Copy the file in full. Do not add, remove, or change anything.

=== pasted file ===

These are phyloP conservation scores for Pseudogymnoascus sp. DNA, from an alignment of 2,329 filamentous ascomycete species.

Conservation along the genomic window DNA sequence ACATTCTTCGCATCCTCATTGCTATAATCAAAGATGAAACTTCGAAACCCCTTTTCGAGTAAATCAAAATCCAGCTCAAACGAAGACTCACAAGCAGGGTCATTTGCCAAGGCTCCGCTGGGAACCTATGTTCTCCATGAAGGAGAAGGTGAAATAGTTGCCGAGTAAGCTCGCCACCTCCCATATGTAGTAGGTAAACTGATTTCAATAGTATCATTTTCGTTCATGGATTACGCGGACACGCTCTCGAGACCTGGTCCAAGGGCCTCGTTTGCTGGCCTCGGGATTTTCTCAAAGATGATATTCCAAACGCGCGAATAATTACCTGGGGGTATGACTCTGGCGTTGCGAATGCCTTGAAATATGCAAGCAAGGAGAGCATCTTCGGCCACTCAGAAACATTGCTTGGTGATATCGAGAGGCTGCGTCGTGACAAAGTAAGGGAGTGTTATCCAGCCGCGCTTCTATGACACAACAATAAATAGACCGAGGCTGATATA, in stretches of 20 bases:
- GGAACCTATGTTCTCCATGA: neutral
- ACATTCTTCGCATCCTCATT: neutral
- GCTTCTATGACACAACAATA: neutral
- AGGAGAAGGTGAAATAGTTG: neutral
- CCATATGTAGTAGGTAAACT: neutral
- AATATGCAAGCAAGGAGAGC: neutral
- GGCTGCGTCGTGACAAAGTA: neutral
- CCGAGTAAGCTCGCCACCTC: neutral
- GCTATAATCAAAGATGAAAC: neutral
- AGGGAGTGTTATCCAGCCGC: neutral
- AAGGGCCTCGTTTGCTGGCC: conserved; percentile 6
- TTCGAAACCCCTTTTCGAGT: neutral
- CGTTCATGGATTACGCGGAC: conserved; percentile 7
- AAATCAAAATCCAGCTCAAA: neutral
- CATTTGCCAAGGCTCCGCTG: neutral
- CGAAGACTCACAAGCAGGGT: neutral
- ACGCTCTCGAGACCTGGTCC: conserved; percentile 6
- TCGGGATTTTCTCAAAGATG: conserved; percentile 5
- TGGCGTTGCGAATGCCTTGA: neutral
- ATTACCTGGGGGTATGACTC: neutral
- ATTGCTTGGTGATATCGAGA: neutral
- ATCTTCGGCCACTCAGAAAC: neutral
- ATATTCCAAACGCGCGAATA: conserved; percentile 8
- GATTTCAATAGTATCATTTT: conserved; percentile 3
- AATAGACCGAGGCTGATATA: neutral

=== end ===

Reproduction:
These are phyloP conservation scores for Pseudogymnoascus sp. DNA, from an alignment of 2,329 filamentous ascomycete species.

Conservation along the genomic window DNA sequence ACATTCTTCGCATCCTCATTGCTATAATCAAAGATGAAACTTCGAAACCCCTTTTCGAGTAAATCAAAATCCAGCTCAAACGAAGACTCACAAGCAGGGTCATTTGCCAAGGCTCCGCTGGGAACCTATGTTCTCCATGAAGGAGAAGGTGAAATAGTTGCCGAGTAAGCTCGCCACCTCCCATATGTAGTAGGTAAACTGATTTCAATAGTATCATTTTCGTTCATGGATTACGCGGACACGCTCTCGAGACCTGGTCCAAGGGCCTCGTTTGCTGGCCTCGGGATTTTCTCAAAGATGATATTCCAAACGCGCGAATAATTACCTGGGGGTATGACTCTGGCGTTGCGAATGCCTTGAAATATGCAAGCAAGGAGAGCATCTTCGGCCACTCAGAAACATTGCTTGGTGATATCGAGAGGCTGCGTCGTGACAAAGTAAGGGAGTGTTATCCAGCCGCGCTTCTATGACACAACAATAAATAGACCGAGGCTGATATA, in stretches of 20 bases:
- GGAACCTATGTTCTCCATGA: neutral
- ACATTCTTCGCATCCTCATT: neutral
- GCTTCTATGACACAACAATA: neutral
- AGGAGAAGGTGAAATAGTTG: neutral
- CCATATGTAGTAGGTAAACT: neutral
- AATATGCAAGCAAGGAGAGC: neutral
- GGCTGCGTCGTGACAAAGTA: neutral
- CCGAGTAAGCTCGCCACCTC: neutral
- GCTATAATCAAAGATGAAAC: neutral
- AGGGAGTGTTATCCAGCCGC: neutral
- AAGGGCCTCGTTTGCTGGCC: conserved; percentile 6
- TTCGAAACCCCTTTTCGAGT: neutral
- CGTTCATGGATTACGCGGAC: conserved; percentile 7
- AAATCAAAATCCAGCTCAAA: neutral
- CATTTGCCAAGGCTCCGCTG: neutral
- CGAAGACTCACAAGCAGGGT: neutral
- ACGCTCTCGAGACCTGGTCC: conserved; percentile 6
- TCGGGATTTTCTCAAAGATG: conserved; percentile 5
- TGGCGTTGCGAATGCCTTGA: neutral
- ATTACCTGGGGGTATGACTC: neutral
- ATTGCTTGGTGATATCGAGA: neutral
- ATCTTCGGCCACTCAGAAAC: neutral
- ATATTCCAAACGCGCGAATA: conserved; percentile 8
- GATTTCAATAGTATCATTTT: conserved; percentile 3
- AATAGACCGAGGCTGATATA: neutral